Through Oct. 31, 2005, (the HIPAA privacy rule went into effect in April 2003) the Office for Civil Rights at HHS has investigated 16,118 privacy complaints but has fined no one for a civil privacy violation. The Office for Civil Rights has forwarded slightly more than 200 complaints to the Justice Department for possible criminal prosecution. A federal prosecutor in Seattle secured the first, and what may still be the only criminal HIPAA privacy conviction last year.
Two weeks before the report was issued, having read news accounts of its contents, the 19-organization Consumer Coalition for Health Privacy wrote to Wallace and key congressional leaders expressing their concern about the commission's proposal to pre-empt state privacy laws with one comprehensive federal law.
The coalition includes, among others, the Health Privacy Project, American Hospice Foundation, AFL-CIO, American Civil Liberties Union, Families USA, Bazelon Center for Mental Health Law, Consumer Federation of America and National Association of People with AIDS.
The coalition's letter said many consumers, already mistrustful of the healthcare profession, are engaging in "privacy protection measures" that include paying out-of-pocket so their insurers or employers won't have a claim documenting the encounter, giving incomplete or inaccurate information to providers and even avoiding medical care. Thus, "stripping consumers of current safeguards is not just misguided, but dangerous, and would undoubtedly have a drastic impact on the extent to which patients are willing to engage in health information technology initiatives."
Pre-emption, proponents say, is necessary to create a future nationwide, interoperable healthcare IT system, but many local and multi-state data-sharing arrangements operate just fine without it. Privacy experts, meanwhile, suggest those calling for pre-emption are engaging in a form of groupthink.
Lauri Matijas is director of operations for the Maryland Quality Indicator Project, which gathers patient-level data on more than 200 measures from hundreds of hospitals in 45 states. The variance between state privacy laws and HIPAA standards does not affect the work of her 20-year-old quality-improvement organization, Matijas says. "They have been no problem at all for us," she says. "There wasn't even a blip on the radar screen."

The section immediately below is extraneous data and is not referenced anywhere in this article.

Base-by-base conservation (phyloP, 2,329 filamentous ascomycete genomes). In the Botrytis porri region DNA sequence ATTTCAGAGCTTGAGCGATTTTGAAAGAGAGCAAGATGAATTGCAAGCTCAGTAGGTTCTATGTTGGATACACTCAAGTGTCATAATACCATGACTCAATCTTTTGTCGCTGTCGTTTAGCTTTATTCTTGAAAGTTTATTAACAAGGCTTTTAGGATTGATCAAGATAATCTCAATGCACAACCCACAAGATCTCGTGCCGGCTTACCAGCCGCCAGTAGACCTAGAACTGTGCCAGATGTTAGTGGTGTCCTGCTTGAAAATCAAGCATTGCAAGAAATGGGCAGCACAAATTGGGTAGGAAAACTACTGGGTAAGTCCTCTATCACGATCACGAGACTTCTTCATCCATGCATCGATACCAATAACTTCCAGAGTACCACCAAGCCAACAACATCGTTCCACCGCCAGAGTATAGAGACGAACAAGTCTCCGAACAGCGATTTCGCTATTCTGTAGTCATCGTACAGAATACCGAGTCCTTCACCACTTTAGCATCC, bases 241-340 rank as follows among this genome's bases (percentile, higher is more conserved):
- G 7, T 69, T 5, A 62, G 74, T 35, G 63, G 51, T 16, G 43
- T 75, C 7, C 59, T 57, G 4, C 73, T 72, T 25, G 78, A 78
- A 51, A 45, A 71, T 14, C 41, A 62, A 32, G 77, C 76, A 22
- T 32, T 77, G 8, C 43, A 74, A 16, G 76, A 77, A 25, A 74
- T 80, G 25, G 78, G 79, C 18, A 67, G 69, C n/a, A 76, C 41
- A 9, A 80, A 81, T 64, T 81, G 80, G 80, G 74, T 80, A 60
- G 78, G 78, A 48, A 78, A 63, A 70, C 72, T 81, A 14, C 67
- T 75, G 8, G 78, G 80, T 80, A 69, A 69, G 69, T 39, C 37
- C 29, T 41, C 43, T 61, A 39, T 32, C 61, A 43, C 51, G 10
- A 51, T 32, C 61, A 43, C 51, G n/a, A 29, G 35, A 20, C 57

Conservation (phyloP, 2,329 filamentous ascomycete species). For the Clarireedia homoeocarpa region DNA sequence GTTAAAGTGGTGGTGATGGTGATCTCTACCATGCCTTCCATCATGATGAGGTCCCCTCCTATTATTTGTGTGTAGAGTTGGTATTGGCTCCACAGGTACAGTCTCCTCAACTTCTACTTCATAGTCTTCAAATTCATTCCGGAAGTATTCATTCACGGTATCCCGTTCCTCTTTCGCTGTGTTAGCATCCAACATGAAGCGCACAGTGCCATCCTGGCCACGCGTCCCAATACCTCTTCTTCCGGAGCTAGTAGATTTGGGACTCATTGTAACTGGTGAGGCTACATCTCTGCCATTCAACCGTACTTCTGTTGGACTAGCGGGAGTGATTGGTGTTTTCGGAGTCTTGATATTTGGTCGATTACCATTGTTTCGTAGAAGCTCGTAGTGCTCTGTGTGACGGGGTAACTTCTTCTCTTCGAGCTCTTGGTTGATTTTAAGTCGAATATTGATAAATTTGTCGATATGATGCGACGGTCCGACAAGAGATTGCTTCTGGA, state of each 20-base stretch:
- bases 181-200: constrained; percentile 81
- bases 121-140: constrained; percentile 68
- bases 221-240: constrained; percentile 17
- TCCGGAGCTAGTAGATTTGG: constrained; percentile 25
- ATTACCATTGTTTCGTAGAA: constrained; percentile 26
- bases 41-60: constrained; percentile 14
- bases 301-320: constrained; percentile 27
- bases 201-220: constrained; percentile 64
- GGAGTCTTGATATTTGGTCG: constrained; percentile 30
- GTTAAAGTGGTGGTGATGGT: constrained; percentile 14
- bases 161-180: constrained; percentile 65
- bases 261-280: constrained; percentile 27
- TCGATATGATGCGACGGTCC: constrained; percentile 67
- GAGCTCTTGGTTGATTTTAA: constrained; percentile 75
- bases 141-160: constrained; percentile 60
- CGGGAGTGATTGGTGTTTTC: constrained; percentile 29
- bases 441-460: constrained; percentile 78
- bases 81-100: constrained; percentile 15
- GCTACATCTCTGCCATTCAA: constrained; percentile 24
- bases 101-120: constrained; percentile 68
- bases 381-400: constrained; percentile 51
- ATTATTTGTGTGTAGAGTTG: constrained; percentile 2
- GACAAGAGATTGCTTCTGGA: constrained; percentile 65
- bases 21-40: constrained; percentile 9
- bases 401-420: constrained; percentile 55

Janlori Goldman, director of the Washington, D.C.-based Health Privacy Project, speaking Nov. 9 at the release in Washington of a California HealthCare Foundation survey on attitudes about patient privacy, disparaged efforts that call for overruling stricter state privacy laws in favor of less-stringent federal laws.
She noted how this has been promoted in the name of standards harmonization-the phrase used in the ONCHIT effort-concluding both the ONCHIT and the commission are after the same thing.
"The term 'harmonization' is a nice way of saying 'pre-empt state law,' " she said. "Exactly what (state) laws are preventing information technology from moving forward? We need to have a reasonable conversation and not just say 'It's a problem.' "
Commissioner William Stead, M.D., is associate vice chancellor for health affairs at Vanderbilt University as well as chief information architect for the university and chief information officer for the Vanderbilt University Medical Center. Stead says he knows that pre-emption is what has most privacy advocates most upset, but "This patchwork puts an unworkable burden on the system."
For example, Stead says, "There are different state laws about what insurers can access and transmit to their employers. What (makes) a law apply? Is it where the patient lives, where the patient receives care, or where the doctor was?"
Michael Zamore is senior policy adviser to Rep. Patrick Kennedy (D-R.I.), who is one of several sponsors of pending healthcare IT legislation. Kennedy's bill would let people opt out of an information network and allow patients to shield data pertaining to sexually transmitted diseases, mental health and drug- and alcohol-treatment programs, Zamore says.
"My biggest concern and the congressman's is that we wind up with a smack-down between privacy activists and the IT people," Zamore says.